Why is key property important in react when displaying lists
Each child in a list should have a unique "key" prop. Keys tell React which array item each component corresponds to, so that it can match them up later. This becomes important if your array items can move (e.g. due to sorting), get inserted, or get deleted. A well-chosen key helps React infer what exactly has happened, and make the correct updates to the DOM tree.
You can read about this in official documentation here.
- Rendering Lists in React
- What happens if we do not specify key property in a list ?
- How to generate the keys
- Interview questions about React Keys
- Asking interview questions around React State.
Lists are a well known thing in HTML. Everyone has used lists some time in their life.
But in React when we deal with react, we are not refering to the markup but rather how a markup is rendered. For example we might render a list as list of divs.
The above code is a static list and simple. But in reality lists are often dynamic and maintained as state.
In this code however the list may change and everytime it changes the entire list needs to be rendered again. This would be very problematic hence react likes to update only those items in the list that changed and maintains an internal mapping between the list data structure and the rendered elements.
To do this it need some unique identifier for the items in the list. This is often represented as "key"
Imagine that files on your desktop didn’t have names. Instead, you’d refer to them by their order — the first file, the second file, and so on. You could get used to it, but once you delete a file, it would get confusing. The second file would become the first file, the third file would be the second file, and so on.
Keys tell React which array item each component corresponds to, so that it can match them up later. This becomes important if your array items can move (e.g. due to sorting), get inserted, or get deleted. A well-chosen key helps React infer what exactly has happened, and make the correct updates to the DOM tree. Read up official react documentation.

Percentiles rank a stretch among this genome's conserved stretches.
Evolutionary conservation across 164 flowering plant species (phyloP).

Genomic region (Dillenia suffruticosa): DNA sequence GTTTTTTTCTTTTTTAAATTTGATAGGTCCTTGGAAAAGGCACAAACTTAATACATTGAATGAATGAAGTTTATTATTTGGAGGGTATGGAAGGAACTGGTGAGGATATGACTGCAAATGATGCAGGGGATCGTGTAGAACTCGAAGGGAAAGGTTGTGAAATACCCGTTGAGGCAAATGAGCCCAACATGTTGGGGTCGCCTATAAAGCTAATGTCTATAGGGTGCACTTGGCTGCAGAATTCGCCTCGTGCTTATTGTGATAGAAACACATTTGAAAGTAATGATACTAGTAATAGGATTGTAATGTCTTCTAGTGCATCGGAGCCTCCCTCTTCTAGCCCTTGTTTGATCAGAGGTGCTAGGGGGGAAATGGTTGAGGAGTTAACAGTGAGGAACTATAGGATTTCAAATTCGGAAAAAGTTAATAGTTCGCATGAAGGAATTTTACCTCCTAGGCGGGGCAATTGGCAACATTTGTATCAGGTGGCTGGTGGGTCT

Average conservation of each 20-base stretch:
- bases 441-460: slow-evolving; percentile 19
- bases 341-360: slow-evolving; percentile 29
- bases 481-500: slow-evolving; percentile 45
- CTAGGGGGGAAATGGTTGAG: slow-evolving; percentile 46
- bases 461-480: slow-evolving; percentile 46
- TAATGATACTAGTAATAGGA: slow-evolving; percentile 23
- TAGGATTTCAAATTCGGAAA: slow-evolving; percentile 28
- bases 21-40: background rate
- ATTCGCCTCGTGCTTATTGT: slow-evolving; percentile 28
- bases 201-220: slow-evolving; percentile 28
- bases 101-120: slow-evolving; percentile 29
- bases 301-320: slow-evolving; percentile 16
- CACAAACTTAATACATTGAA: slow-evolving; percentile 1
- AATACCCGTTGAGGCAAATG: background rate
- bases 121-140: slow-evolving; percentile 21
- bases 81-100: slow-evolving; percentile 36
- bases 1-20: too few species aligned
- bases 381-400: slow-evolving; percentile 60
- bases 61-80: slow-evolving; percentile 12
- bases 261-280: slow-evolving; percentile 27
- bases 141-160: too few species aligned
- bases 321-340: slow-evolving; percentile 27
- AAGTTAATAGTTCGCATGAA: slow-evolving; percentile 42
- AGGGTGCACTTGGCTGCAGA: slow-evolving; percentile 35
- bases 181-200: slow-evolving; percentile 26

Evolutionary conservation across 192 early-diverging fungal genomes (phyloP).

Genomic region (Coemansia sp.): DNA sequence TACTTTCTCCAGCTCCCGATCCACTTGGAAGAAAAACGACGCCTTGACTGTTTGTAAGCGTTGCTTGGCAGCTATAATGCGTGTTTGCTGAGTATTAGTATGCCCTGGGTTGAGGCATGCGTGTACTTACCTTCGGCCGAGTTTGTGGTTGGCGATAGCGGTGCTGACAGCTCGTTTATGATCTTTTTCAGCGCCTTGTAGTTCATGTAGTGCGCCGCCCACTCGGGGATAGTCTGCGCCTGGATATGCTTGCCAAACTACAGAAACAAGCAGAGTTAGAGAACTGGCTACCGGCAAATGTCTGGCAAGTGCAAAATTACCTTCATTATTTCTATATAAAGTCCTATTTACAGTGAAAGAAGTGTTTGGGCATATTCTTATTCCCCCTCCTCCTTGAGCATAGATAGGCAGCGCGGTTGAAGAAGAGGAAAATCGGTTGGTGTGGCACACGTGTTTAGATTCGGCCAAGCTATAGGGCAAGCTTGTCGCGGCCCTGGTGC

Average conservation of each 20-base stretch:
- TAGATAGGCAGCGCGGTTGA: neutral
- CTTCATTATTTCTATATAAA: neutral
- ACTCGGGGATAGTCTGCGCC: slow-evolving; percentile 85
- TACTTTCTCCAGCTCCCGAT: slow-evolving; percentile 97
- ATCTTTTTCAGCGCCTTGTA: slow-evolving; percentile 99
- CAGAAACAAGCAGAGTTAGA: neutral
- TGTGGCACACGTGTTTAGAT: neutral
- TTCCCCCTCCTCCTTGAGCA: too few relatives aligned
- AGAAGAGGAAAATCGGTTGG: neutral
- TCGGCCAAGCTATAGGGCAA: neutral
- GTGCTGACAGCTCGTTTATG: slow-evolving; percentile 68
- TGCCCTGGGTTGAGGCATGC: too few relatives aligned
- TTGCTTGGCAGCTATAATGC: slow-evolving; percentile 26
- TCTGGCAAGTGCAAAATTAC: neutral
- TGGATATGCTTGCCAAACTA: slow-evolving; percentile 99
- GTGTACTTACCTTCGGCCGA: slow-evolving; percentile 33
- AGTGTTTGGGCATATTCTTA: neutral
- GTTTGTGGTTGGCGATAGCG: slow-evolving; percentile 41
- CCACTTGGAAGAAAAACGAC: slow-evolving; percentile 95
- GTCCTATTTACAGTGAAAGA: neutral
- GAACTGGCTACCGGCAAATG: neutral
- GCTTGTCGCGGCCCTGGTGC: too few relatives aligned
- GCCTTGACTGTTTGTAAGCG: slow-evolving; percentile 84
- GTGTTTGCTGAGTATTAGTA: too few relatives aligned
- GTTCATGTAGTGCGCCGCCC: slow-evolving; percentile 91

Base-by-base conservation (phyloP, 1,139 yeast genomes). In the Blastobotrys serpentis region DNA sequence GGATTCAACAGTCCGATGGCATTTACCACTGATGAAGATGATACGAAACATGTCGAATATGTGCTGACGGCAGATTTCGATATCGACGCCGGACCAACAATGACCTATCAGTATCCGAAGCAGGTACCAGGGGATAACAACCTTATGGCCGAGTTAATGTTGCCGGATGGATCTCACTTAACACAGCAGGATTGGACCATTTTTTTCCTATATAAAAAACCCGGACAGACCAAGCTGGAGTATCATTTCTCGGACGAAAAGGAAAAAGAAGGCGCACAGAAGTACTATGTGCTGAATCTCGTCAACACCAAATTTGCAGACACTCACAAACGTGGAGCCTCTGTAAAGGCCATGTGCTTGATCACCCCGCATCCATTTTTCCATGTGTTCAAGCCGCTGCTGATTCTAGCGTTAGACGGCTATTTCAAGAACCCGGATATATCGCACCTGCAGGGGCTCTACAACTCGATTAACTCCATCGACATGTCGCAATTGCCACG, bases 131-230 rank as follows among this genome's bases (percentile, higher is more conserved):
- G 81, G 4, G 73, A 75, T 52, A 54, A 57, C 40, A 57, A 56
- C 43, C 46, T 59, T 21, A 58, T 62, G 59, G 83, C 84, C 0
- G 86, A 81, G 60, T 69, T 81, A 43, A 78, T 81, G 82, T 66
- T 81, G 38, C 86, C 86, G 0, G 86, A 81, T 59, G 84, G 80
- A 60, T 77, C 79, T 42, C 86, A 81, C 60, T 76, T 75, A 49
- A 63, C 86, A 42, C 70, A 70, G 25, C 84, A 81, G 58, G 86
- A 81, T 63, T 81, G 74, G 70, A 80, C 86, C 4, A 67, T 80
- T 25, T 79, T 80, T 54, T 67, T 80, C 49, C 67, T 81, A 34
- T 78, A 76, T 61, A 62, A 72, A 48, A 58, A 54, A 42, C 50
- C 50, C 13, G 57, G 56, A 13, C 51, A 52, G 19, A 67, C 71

But if the key is not specified then react can not map the array items to the components, it by default relies on array index to do this. But if your array gets changed through sorting, this will mess up the entire list.
Ideally key property of the component should map to some unique attribute of the data it is representing. If it does not then you can generate a random ID for the data as unique property using libraries like UUID.
However never generate a random number on the fly because it will force React to rerender the elements every time the number is generated.
For example never do the following:
This is easily the most common react interview question that gets asked and since it gets asked everyone knows the official answer. But it is important to show that besides knowing the official answer you understand the concept well. Always answer it in your own words.
It is very common pattern in react to use some data to render a list of components. Lists however change and these changes in most cases are sorting, deletion of specific element, addition of a new element and so on. However, for reach this is a change to entire list so it is forced to re-render all the items as if the entire list had changed. This is terrible for the performance. So react likes to map each React component to the actual data element in the list and accordingly instead of re-renderign entire list it likes to render only those elements in the list that changed. Key is a way react maps the react component to the element of the list. Without key, react defaults to the array index, which means if you sort, rearrange the list, all your components will get into a weird state.
If you are conducting react interviews I recommend reading our other post that gives you more detailed guide.
I do recommend asking each candidate a bit about react keys. You can either ask them directly or via going through their code.
One good way to ask if the candidate truly understand it is by asking the candidate:
- What happens if we do not use key at all ?
- What happens if we use a different property of data as key ?
- What if there is not unique property for the data ? What will you do ?